This statement was published jointly on 10 June, 2021 by Harm Reduction International and INPUD.
Ongoing discussions, including among key international donors, have raised concerns within Harm Reduction International and the International Network of People who Use Drugs (INPUD) about the proposed inclusion of mental health within the harm reduction package and more generally about conflating drug use and mental health. This paper aims to stimulate and clarify the discussion around this.
Although there are people who use drugs who may experience mental health issues, drug use and drug dependency itself is not a mental health condition. The concerning conflation of drug use and dependency with mental health issues is inaccurate, stigmatising and might have long term harmful consequences to the community, including removing the agency and capacity of people who use drugs to make decisions about their own bodies and lives. It could reduce resources available for harm reduction and community-led services, and lead to deprioritizing evidence-based, lifesaving public health interventions in national and international guidelines. A lack of political will and insufficient funding are major barriers to implementing harm reduction at scale, and this conflation could seriously disrupt availability, access and delivery of essential services.
Despite there being virtually no data to support it, the notion that drug “addiction” is a brain disease provides an attractive narrative that is simple and reassuring. This theory contributes to unrealistic, costly, and harmful drug policies, and removes any consideration of the role of socioeconomic factors such as poverty, homelessness, and race. It also ignores the stigmatising effect of the drug “addiction” construct.
INPUD is excited to share our 2020 Annual Report.
This report is a celebration of the incredible accomplishments of our network and the global community of people who use drugs over this past year. Despite facing down unprecedented challenges posed by the COVID-19 pandemic, decreasing funding spaces and reactionary pushback on human rights, peers across the world stepped up in incredible and inspiring ways. INPUD's work in 2020 was some of our most impactful yet, and we are so grateful to all of our members, donors and supporters who helped us achieve this incredible work.
Some of the highlights in our report include:
- A summary of HIV2020 Online, a groundbreaking virtual conference which centered key population and community voices at the center of the agenda.
- INPUD's COVID-19 response and advocacy, including summaries of our peer-led research, small grants program and #PeersInThePandemic online campaign.
- Technical support provided by INPUD to growing networks of people who use drugs across the world.
- Global advocacy at the United Nations, Global Fund and other international forums.
- INPUD publications from 2020, including our Taking Back What's Ours documentary series.
- Achievements by regional and national networks of people who use drugs.
Thank you again to the global community of drug user advocates who make all of INPUD's work possible.
The second phase of the Global Fund COVID-19 Response Mechanism (C19RM) is now underway. The C19RM Guidelines specifically call for consultations with communities, key populations and civil society, particularly those most severely affected by COVID-19. Furthermore, countries must consult with key populations and communities, including both CCM and non-CCM representatives. A minimum of 30% of the C19RM funding request should be for key populations and community responses.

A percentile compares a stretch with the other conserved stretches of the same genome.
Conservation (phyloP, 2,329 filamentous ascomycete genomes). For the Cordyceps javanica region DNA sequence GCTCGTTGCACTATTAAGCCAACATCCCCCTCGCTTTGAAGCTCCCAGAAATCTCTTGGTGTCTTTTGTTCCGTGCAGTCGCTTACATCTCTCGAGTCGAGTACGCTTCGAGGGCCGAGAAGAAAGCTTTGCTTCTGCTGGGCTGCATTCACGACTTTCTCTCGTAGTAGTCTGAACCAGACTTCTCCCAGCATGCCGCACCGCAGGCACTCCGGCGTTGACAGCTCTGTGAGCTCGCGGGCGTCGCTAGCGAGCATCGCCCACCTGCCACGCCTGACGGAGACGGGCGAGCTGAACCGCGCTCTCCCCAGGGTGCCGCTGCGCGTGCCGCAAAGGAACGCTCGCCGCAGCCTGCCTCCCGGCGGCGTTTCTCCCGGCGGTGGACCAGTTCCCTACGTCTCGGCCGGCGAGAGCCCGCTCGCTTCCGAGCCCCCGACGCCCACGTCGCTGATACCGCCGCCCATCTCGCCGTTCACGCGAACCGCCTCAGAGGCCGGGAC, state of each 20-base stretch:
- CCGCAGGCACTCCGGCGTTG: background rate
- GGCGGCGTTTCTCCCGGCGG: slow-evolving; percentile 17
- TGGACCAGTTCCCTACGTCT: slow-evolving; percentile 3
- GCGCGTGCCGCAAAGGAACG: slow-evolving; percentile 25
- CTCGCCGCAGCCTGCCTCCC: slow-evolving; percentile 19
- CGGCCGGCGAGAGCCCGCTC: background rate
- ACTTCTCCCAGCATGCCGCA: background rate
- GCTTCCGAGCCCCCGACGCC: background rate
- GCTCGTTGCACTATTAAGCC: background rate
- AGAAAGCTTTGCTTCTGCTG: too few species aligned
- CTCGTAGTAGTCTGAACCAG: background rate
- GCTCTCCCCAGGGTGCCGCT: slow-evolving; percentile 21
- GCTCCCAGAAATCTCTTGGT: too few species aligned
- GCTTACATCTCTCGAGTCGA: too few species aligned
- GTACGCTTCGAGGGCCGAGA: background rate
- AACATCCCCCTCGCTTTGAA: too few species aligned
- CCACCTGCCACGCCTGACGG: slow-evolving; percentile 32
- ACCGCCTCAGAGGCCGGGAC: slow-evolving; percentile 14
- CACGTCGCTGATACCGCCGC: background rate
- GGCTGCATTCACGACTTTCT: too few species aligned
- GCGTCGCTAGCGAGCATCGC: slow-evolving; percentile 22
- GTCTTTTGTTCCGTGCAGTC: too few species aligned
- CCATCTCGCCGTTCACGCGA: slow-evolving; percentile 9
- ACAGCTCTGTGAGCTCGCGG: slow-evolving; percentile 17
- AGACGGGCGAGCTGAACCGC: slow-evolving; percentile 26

To help support key population-led organisations in engaging and contributing to the preparation of funding requests for C19RM, INPUD has developed this community consultation guide containing key information and advice for navigating the Global Fund process. Here you will find instructions for organising and documenting community consultations, which are key in the development of submissions to the C19RM, and strategies for following up with CCM representatives. The guide also comes with an accompanying powerpoint slide which can be used by organisations to easily outline this process.
The United Nations General Assembly 2021 High-Level Meeting on HIV/AIDS (HLM) will take place from 8-10 June 2021. The goal of the HLM is to draft a Political Declaration, agreed upon by all UN member states, which will serve as the primary point of reference for communities and advocates to hold governments accountable in the HIV response. This kind of meeting only occurs, at minimum, once every five years, and thus it is critically important for communities, Key Population networks and civil society to engage in the HLM process.
For a brief overview of why the HLM is an important opportunity for people who use drugs to advance our interests, check out this short video with INPUD's Executive Director, Judy Chang.
INPUD is a member of the Multi-Stakeholder Task Team for the HLM and is heavily involved in community and civil society engagement efforts. We have created this web page to serve as a hub of information and resources on the HLM for INPUD members and, drug user advocates and Key Population Networks. Check back here for the most recent updates on the HLM and how you and/or your organisation can influence the outcomes.
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